Documenting the history of HL7Publication date: Sep 03, 2013
Documenting the early history of HL7 was this years summertime pet project - it turned out to be a bit more complicated than I thought.
A summertime pet projectA draft version of the The early history of health Level 7 whitepaper has just been published. A draft was published in order to allow for a wide audience to review it, and in an attempt to get hold of historic documents that we haven't been able to locate as of yet.
Stepping back in time about 2 months: during the European summer holiday season there's not a lot of business for a company that presents training courses, so it's generally a good time to update the various training materials, to create entirely new ones (like the XDS/VNA/ECM training course), and to undertake a pet project like writing a whitepaper about 'the early history of HL7'.
Ed Hammond (chair emiritus and one of the founders of HL7 in 1987) held a keynote presentation about the history of HL7. That was my initial starting point - pretty quickly however I found out that the story started much earlier than 1987, and that it involved a lot more people than my earlier whitepaper on the history of the HL7 RIM. Multiple persons had been involved in the development of the RIM from its inception up to the current day - but when it comes to the early history of HL7 the involvement and the recollections are fragmented. We'll be video interviewing some of the key players later this year / early next year, those interviews will be added to the whitepaper at a later point in time.
Ed mentioned that the genesis of HL7 came from one Don Simborg. Using Google Scholar (a fine site, even if one doesn't work in academia) quickly yields some details of his project at a hospital in San Francisco from 1979 onwards. In 1984 he was the founder of Simborg Systems, one of the very first LAN based (best of breed) hospital information systems. Luckily enough his e-mail address was known to one of the other 'old farts' (not my words, but those of one in that same group). Likewise, one contact led to another.
Getting hold of resourcesWriting this paper also means trying to get hold of as many contemporary resources as possible. Academic papers are sometimes hard to get hold of, but given time, and with assistence from those that work in academia and have access to libraries, they can be traced. Getting hold of old standards and protocol specifications has proven to be much trickier: The HL7 version 1 specification was made available by Bas van Poppel - it was located in the archives of a Dutch HIS vendor. HL7 version 2.1 (1990) was still in the archives of various HL7 Fellows (one has to have been an HL7 member for at least 15 years to qualify for becoming an HL7 Fellow). As of the time of writing, we don't have a copy of HL7 version 2.0 (1989). Even harder to get hold of: HL7 Newsletters from the 1987-1992 timeframe (I haven't seen any, Ed seems to have some in his archives), and photos of the actual meetings. This predates the era of digital photography by about 15 years, so I'm effectively asking people to dust off their photo albums.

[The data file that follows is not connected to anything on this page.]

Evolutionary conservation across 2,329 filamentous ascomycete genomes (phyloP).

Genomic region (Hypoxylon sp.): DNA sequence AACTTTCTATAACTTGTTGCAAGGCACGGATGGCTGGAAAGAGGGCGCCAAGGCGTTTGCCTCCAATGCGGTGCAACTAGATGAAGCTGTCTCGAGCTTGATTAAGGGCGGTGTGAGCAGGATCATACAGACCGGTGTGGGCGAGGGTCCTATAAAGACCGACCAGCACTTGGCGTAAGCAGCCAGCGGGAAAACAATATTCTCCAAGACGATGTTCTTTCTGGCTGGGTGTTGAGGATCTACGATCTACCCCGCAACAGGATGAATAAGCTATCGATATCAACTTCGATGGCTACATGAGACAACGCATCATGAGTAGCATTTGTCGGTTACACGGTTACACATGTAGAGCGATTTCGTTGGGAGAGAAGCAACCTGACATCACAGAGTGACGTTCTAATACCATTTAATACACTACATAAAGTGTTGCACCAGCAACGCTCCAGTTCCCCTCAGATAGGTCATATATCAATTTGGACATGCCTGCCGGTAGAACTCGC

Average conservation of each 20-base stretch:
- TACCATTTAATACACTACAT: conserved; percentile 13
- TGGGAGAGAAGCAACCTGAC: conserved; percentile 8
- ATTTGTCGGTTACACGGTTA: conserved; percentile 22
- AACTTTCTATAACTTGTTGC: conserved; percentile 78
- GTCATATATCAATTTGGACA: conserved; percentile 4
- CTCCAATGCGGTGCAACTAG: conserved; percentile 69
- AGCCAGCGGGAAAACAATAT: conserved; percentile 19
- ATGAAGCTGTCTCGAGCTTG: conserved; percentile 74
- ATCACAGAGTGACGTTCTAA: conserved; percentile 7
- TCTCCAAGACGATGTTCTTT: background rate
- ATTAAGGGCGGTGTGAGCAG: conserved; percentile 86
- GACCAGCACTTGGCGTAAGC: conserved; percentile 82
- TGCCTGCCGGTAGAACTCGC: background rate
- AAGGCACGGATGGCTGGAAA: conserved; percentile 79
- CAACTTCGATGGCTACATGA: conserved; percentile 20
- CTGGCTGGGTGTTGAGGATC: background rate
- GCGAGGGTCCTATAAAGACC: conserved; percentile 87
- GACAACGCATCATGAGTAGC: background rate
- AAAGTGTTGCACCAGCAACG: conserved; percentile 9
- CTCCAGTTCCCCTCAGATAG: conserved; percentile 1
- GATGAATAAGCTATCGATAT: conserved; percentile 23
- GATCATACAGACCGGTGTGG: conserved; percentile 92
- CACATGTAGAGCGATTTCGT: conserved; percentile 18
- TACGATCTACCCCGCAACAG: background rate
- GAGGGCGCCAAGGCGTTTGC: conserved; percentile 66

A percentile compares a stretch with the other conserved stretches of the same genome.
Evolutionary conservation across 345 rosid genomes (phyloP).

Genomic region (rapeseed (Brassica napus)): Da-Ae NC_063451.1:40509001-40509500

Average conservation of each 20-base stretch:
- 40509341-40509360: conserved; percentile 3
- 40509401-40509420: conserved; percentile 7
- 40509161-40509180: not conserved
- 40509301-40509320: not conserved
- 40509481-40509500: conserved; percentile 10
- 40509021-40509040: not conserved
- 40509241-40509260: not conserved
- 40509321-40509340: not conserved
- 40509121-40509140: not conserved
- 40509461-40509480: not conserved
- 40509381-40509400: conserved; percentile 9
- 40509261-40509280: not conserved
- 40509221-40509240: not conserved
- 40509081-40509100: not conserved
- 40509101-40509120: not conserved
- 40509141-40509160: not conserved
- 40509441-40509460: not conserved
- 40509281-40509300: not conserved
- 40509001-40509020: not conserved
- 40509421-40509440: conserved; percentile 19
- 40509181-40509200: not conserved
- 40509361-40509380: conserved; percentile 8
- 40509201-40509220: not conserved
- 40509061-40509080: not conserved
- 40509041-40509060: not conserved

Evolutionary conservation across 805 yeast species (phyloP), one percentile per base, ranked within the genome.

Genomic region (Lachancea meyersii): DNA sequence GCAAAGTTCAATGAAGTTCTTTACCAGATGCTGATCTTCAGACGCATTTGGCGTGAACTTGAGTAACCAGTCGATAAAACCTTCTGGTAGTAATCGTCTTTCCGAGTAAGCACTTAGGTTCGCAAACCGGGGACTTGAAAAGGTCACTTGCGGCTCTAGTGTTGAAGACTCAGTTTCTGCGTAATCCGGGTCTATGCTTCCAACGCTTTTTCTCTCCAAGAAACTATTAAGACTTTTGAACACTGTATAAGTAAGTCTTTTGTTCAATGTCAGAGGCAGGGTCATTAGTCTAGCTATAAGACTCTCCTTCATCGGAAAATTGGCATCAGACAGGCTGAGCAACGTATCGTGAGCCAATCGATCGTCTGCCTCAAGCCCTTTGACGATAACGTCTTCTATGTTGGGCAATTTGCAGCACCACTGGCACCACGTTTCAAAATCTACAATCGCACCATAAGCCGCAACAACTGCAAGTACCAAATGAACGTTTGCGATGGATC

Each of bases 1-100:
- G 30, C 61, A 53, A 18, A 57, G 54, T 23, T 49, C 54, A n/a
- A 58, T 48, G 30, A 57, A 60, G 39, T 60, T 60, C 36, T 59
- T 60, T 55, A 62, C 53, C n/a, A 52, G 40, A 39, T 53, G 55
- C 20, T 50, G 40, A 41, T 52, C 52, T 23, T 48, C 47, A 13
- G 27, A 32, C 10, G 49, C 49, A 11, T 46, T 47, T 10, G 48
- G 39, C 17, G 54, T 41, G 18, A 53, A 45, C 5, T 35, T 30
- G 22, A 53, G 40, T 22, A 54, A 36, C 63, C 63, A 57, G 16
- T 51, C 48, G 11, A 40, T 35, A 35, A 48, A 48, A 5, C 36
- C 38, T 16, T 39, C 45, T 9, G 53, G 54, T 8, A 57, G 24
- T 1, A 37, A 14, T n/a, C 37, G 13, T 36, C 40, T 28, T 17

The real quest is for the protocol specifications of the earliest precursor project at University of California at San Francisco (UCSF) (1979-ca. 1986) and for the Simborg StatLAN product (1984-ca. 1988). We've asked Don Simborg, Wes Rishel and other former UCSF/Simborg employees, but no luck thus far. The librarians of UCSF have been very helpful, as have other contacts at UCSF that we approached, but their archives turned up empty. One of the UCSF contacts kind of suggested to "follow the money": the UCSF project received a grant from the National Center for Health Services Research organization in 1980 or 1981. If there's a grant, there must be a grant report, hopefully with the protocol specification as an attachment. The organization (accoring to Wikipedia) has been renamed a few times, and was terminated in 1989. It's records (27.5 feet of standardized archival boxes) are now part of the US National Archives in College Park MD.
So how does one, as a European, on a $0 budget for a summertime pet project, get hold of a document sitting in a box in College Park USA?
I asked some contacts at NIH (10 miles away in Rockville) may prove to be helpful, I'll have to wait and see. In the meantime, should you know of a way to get hold of the UCSF specification, or any other relevant bits of history that I'm not aware of - please let me know.
Update: the NIH tracked down a contact at AHRQ who were able to confirm the existence a number of grants (as well as their IDs), but they also stated that the grant files have been destroyed – consistent with the NARA disposal authority for such files. In short: a dead end.
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